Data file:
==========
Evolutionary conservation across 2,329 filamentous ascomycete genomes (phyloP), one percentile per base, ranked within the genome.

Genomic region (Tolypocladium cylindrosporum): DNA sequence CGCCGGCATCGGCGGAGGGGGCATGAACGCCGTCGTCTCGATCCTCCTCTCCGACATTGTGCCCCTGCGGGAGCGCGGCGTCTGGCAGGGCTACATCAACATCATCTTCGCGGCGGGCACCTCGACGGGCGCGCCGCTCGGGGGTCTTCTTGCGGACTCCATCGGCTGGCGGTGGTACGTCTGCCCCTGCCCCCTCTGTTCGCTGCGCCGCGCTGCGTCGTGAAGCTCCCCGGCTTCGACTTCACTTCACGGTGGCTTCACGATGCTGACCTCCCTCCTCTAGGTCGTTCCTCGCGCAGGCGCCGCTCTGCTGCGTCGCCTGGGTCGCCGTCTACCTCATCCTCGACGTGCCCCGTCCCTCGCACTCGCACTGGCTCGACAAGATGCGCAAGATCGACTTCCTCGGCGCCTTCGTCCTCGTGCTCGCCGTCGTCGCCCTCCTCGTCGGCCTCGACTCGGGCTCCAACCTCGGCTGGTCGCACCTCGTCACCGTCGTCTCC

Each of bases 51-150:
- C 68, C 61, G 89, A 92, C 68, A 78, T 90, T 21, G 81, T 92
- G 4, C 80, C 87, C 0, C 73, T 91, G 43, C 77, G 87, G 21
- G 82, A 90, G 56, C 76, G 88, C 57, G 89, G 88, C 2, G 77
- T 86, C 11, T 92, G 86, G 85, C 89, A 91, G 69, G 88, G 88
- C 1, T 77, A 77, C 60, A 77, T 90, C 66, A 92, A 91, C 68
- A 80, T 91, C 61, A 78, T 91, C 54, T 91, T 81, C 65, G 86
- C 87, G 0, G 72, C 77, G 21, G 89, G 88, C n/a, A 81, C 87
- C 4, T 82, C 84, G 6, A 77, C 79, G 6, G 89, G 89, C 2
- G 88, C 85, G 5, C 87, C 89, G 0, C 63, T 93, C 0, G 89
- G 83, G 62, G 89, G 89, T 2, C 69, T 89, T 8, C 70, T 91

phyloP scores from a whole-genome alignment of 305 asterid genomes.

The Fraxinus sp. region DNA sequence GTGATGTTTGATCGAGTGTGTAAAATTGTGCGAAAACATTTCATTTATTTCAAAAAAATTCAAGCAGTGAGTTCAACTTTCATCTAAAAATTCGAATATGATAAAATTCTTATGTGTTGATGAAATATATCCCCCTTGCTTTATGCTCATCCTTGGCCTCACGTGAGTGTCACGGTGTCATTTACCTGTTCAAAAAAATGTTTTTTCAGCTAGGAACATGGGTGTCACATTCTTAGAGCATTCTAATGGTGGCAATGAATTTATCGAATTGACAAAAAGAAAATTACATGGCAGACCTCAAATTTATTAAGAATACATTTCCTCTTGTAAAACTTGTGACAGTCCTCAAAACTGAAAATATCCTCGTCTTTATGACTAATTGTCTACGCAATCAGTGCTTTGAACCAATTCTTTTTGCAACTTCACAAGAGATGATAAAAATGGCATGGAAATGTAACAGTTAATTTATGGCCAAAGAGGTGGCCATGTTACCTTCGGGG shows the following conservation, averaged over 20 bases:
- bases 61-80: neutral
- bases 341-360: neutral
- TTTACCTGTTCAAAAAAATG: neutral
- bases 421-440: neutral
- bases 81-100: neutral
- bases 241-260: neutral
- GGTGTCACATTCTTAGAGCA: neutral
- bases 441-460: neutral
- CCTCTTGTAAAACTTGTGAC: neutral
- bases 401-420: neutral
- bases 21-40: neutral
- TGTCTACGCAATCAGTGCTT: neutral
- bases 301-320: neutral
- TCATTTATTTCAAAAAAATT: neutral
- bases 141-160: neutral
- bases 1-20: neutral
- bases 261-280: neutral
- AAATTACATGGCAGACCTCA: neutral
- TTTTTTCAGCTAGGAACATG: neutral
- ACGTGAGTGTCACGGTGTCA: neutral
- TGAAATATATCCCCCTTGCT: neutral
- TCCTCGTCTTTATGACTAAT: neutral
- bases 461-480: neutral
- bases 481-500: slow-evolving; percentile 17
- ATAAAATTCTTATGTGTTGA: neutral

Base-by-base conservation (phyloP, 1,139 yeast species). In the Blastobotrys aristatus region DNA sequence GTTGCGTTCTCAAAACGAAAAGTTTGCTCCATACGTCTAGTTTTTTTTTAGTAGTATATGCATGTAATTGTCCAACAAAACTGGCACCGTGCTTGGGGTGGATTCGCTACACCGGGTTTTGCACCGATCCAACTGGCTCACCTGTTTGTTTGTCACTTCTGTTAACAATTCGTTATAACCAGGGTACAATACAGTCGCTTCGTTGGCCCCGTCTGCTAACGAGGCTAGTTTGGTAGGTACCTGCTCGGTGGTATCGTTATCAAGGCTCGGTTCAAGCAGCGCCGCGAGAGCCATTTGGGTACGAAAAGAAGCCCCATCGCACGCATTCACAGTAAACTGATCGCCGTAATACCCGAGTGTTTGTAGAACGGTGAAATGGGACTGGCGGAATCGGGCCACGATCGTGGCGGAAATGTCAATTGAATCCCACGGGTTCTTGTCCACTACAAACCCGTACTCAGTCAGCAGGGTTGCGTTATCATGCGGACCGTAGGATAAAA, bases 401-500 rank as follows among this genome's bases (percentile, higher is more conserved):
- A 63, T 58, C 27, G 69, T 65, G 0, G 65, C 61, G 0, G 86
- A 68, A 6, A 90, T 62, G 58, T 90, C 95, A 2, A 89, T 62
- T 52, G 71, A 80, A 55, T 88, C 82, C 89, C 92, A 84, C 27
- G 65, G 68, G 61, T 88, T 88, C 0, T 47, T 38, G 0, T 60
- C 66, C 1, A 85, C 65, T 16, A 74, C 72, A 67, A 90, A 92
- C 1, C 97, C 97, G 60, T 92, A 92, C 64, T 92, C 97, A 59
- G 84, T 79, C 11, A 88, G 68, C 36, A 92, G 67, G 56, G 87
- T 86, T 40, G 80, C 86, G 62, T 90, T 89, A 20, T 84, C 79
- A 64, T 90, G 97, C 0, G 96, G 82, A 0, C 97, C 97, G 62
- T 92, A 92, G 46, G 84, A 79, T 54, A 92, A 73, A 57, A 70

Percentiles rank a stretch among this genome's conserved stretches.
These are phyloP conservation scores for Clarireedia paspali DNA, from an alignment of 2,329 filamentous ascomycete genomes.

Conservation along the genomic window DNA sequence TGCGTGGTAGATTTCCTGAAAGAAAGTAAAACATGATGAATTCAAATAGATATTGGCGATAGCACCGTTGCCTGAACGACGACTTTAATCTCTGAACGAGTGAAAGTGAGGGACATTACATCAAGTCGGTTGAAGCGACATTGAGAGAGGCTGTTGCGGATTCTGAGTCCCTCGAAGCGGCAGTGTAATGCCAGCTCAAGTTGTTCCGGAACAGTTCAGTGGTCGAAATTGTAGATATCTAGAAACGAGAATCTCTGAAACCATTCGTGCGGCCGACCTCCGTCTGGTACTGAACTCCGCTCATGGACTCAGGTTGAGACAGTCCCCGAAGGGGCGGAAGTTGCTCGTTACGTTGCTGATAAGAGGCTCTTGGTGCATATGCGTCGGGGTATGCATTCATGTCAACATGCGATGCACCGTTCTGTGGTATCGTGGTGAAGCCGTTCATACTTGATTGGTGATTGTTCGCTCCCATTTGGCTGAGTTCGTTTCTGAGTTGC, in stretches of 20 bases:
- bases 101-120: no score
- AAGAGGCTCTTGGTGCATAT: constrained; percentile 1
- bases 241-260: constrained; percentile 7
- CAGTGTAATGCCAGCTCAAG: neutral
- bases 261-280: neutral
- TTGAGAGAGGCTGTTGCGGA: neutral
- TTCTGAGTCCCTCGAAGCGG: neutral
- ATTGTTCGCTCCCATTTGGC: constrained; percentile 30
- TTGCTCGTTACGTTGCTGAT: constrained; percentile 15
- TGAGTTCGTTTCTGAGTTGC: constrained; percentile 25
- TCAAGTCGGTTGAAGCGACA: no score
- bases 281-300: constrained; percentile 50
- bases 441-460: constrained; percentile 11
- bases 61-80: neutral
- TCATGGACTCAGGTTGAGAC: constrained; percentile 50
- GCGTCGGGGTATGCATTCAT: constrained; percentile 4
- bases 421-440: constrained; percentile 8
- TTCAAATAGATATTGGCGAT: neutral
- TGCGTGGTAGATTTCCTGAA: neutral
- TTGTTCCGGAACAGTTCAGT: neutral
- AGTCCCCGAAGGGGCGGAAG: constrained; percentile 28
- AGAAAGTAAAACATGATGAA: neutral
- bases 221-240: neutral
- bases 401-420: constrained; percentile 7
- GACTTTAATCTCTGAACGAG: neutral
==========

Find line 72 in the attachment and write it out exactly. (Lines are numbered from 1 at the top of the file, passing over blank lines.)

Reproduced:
- TTCAAATAGATATTGGCGAT: neutral